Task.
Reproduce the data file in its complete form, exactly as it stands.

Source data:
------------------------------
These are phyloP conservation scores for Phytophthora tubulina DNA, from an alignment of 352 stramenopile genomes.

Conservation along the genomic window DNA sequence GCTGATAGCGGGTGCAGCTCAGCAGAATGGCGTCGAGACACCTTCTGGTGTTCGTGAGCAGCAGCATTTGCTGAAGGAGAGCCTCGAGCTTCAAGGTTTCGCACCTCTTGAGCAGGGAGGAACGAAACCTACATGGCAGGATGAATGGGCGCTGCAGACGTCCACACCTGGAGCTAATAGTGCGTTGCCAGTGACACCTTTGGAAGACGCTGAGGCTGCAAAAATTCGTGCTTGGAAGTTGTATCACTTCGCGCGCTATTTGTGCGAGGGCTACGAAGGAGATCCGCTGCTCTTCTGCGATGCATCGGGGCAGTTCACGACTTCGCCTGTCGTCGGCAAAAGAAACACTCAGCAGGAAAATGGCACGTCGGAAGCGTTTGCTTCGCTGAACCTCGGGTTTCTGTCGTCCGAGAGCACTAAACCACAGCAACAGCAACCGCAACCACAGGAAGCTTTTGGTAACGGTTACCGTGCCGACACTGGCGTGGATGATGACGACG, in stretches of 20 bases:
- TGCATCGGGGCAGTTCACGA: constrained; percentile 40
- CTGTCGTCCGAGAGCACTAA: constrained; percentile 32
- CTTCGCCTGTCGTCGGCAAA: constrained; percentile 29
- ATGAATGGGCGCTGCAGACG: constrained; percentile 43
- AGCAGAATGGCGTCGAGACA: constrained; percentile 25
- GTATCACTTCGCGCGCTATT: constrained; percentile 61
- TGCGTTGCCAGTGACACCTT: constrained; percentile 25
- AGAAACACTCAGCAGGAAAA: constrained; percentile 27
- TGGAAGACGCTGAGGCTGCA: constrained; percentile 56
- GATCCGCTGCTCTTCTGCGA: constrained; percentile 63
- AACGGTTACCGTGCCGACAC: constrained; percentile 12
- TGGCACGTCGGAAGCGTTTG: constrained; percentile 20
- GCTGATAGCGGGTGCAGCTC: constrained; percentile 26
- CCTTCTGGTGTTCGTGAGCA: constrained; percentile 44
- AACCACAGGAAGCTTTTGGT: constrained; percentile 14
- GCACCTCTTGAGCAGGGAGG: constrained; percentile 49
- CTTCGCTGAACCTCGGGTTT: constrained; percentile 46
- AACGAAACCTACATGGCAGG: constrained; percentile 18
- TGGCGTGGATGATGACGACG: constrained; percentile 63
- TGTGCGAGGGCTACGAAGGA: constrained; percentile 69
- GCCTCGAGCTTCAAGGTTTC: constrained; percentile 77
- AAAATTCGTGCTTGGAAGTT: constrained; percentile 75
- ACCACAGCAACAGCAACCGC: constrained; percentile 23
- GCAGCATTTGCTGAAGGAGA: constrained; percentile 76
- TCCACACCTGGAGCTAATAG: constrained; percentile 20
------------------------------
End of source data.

These are phyloP conservation scores for Phytophthora tubulina DNA, from an alignment of 352 stramenopile genomes.

Conservation along the genomic window DNA sequence GCTGATAGCGGGTGCAGCTCAGCAGAATGGCGTCGAGACACCTTCTGGTGTTCGTGAGCAGCAGCATTTGCTGAAGGAGAGCCTCGAGCTTCAAGGTTTCGCACCTCTTGAGCAGGGAGGAACGAAACCTACATGGCAGGATGAATGGGCGCTGCAGACGTCCACACCTGGAGCTAATAGTGCGTTGCCAGTGACACCTTTGGAAGACGCTGAGGCTGCAAAAATTCGTGCTTGGAAGTTGTATCACTTCGCGCGCTATTTGTGCGAGGGCTACGAAGGAGATCCGCTGCTCTTCTGCGATGCATCGGGGCAGTTCACGACTTCGCCTGTCGTCGGCAAAAGAAACACTCAGCAGGAAAATGGCACGTCGGAAGCGTTTGCTTCGCTGAACCTCGGGTTTCTGTCGTCCGAGAGCACTAAACCACAGCAACAGCAACCGCAACCACAGGAAGCTTTTGGTAACGGTTACCGTGCCGACACTGGCGTGGATGATGACGACG, in stretches of 20 bases:
- TGCATCGGGGCAGTTCACGA: constrained; percentile 40
- CTGTCGTCCGAGAGCACTAA: constrained; percentile 32
- CTTCGCCTGTCGTCGGCAAA: constrained; percentile 29
- ATGAATGGGCGCTGCAGACG: constrained; percentile 43
- AGCAGAATGGCGTCGAGACA: constrained; percentile 25
- GTATCACTTCGCGCGCTATT: constrained; percentile 61
- TGCGTTGCCAGTGACACCTT: constrained; percentile 25
- AGAAACACTCAGCAGGAAAA: constrained; percentile 27
- TGGAAGACGCTGAGGCTGCA: constrained; percentile 56
- GATCCGCTGCTCTTCTGCGA: constrained; percentile 63
- AACGGTTACCGTGCCGACAC: constrained; percentile 12
- TGGCACGTCGGAAGCGTTTG: constrained; percentile 20
- GCTGATAGCGGGTGCAGCTC: constrained; percentile 26
- CCTTCTGGTGTTCGTGAGCA: constrained; percentile 44
- AACCACAGGAAGCTTTTGGT: constrained; percentile 14
- GCACCTCTTGAGCAGGGAGG: constrained; percentile 49
- CTTCGCTGAACCTCGGGTTT: constrained; percentile 46
- AACGAAACCTACATGGCAGG: constrained; percentile 18
- TGGCGTGGATGATGACGACG: constrained; percentile 63
- TGTGCGAGGGCTACGAAGGA: constrained; percentile 69
- GCCTCGAGCTTCAAGGTTTC: constrained; percentile 77
- AAAATTCGTGCTTGGAAGTT: constrained; percentile 75
- ACCACAGCAACAGCAACCGC: constrained; percentile 23
- GCAGCATTTGCTGAAGGAGA: constrained; percentile 76
- TCCACACCTGGAGCTAATAG: constrained; percentile 20